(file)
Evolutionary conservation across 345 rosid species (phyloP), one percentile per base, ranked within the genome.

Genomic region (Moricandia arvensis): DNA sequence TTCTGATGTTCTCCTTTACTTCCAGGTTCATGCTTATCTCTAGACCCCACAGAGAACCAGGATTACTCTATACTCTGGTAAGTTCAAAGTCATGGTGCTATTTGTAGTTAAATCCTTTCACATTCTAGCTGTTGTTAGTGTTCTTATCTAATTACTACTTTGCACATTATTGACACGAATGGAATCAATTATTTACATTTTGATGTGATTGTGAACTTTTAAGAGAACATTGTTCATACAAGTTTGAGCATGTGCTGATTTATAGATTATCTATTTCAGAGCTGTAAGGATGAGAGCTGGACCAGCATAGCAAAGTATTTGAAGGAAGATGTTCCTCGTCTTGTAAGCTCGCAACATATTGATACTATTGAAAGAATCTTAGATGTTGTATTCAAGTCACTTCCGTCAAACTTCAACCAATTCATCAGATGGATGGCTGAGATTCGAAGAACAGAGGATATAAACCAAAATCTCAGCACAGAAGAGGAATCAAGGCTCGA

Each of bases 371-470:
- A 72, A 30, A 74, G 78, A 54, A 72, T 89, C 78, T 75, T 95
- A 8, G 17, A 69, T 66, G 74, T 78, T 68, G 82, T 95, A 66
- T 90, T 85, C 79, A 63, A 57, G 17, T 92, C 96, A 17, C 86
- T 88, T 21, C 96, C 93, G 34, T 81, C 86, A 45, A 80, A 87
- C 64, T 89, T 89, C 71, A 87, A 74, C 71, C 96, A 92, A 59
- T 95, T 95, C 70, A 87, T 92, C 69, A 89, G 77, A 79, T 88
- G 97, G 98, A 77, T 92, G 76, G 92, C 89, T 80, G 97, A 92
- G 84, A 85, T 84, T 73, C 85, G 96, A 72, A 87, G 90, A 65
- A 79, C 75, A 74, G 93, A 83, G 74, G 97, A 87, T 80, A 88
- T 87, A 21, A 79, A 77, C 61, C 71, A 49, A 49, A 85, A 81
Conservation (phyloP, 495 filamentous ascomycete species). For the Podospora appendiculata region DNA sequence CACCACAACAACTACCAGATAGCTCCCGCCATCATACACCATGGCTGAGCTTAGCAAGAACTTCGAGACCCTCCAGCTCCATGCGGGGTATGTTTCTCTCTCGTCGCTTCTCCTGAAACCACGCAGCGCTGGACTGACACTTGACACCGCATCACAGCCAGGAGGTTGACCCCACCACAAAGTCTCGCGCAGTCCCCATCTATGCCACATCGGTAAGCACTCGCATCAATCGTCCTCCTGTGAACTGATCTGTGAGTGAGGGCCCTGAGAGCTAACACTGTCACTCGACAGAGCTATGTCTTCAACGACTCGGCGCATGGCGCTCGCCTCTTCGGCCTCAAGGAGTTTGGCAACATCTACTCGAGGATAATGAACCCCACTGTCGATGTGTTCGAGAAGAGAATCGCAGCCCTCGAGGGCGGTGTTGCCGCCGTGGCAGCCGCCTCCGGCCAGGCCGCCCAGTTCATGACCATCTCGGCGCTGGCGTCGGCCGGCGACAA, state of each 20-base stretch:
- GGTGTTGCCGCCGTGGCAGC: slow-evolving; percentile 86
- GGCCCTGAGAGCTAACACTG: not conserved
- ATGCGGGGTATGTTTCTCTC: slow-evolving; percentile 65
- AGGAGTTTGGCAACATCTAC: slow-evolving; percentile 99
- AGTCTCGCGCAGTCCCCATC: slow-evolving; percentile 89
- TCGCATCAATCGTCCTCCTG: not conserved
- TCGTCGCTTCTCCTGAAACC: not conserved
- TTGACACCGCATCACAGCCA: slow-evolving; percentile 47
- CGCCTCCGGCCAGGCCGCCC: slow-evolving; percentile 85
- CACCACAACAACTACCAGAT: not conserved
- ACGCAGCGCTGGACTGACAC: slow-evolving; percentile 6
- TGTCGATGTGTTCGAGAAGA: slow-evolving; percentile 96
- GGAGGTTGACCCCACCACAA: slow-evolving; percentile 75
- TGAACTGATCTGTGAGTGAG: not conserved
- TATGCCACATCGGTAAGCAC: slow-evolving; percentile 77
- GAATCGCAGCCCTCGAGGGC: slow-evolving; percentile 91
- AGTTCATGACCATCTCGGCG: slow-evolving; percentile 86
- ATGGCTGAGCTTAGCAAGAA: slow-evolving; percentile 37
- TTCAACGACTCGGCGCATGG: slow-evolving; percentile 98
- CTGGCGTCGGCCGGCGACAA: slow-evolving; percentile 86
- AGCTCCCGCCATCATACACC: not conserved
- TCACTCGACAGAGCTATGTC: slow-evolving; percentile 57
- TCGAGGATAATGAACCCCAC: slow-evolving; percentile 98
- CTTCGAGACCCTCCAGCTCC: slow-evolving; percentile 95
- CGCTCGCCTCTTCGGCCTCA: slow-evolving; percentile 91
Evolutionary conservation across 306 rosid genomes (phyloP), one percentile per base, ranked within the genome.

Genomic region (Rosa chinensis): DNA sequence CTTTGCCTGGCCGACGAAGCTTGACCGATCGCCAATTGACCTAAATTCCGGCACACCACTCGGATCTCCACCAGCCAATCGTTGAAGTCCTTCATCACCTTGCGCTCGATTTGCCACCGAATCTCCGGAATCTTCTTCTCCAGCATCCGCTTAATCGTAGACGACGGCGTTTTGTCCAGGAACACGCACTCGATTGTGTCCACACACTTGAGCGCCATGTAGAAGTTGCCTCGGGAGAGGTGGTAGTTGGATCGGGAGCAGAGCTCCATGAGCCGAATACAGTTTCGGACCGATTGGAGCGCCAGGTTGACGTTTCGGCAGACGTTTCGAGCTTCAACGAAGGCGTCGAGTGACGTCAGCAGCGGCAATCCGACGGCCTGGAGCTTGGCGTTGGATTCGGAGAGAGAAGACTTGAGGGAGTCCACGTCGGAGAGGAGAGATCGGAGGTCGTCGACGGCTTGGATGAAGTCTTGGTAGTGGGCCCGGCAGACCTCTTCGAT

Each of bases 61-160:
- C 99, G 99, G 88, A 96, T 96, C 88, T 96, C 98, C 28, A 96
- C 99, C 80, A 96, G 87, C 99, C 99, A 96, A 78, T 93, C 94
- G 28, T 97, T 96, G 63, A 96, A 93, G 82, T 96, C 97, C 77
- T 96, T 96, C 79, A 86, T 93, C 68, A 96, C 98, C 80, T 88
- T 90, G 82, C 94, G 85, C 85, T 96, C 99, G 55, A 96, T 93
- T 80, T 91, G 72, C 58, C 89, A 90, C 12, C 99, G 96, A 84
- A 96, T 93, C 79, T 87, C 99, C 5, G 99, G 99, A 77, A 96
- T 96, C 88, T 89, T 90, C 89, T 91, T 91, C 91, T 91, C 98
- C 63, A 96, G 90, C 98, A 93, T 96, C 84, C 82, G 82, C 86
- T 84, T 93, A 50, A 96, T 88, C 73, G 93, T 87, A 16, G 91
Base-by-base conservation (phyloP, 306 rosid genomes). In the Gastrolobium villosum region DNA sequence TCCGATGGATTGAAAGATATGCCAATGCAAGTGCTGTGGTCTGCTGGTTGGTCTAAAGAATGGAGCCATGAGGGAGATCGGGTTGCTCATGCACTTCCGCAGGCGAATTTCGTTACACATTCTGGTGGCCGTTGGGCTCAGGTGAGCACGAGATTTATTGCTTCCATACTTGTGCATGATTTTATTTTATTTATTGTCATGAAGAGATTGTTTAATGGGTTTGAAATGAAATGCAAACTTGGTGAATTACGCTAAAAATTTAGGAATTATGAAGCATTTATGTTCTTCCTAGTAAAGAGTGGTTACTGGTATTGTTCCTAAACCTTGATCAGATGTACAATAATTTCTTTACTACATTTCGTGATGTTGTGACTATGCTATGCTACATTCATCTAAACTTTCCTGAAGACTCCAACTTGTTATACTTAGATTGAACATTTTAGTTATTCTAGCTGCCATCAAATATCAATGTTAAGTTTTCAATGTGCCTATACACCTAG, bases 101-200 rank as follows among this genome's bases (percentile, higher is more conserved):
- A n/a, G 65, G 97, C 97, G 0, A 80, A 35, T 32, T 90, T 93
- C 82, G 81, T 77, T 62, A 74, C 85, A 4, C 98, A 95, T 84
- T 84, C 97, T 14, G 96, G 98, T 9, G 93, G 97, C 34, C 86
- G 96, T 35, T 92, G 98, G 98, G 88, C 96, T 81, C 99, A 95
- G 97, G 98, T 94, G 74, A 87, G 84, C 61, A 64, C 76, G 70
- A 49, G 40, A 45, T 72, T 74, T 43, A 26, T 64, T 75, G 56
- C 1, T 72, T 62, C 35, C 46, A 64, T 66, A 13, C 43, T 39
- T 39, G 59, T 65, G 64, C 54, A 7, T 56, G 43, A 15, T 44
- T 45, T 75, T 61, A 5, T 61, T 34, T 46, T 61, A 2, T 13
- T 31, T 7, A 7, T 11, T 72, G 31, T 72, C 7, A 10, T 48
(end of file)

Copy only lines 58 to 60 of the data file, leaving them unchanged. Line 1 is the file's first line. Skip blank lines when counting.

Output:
- G 97, G 98, T 94, G 74, A 87, G 84, C 61, A 64, C 76, G 70
- A 49, G 40, A 45, T 72, T 74, T 43, A 26, T 64, T 75, G 56
- C 1, T 72, T 62, C 35, C 46, A 64, T 66, A 13, C 43, T 39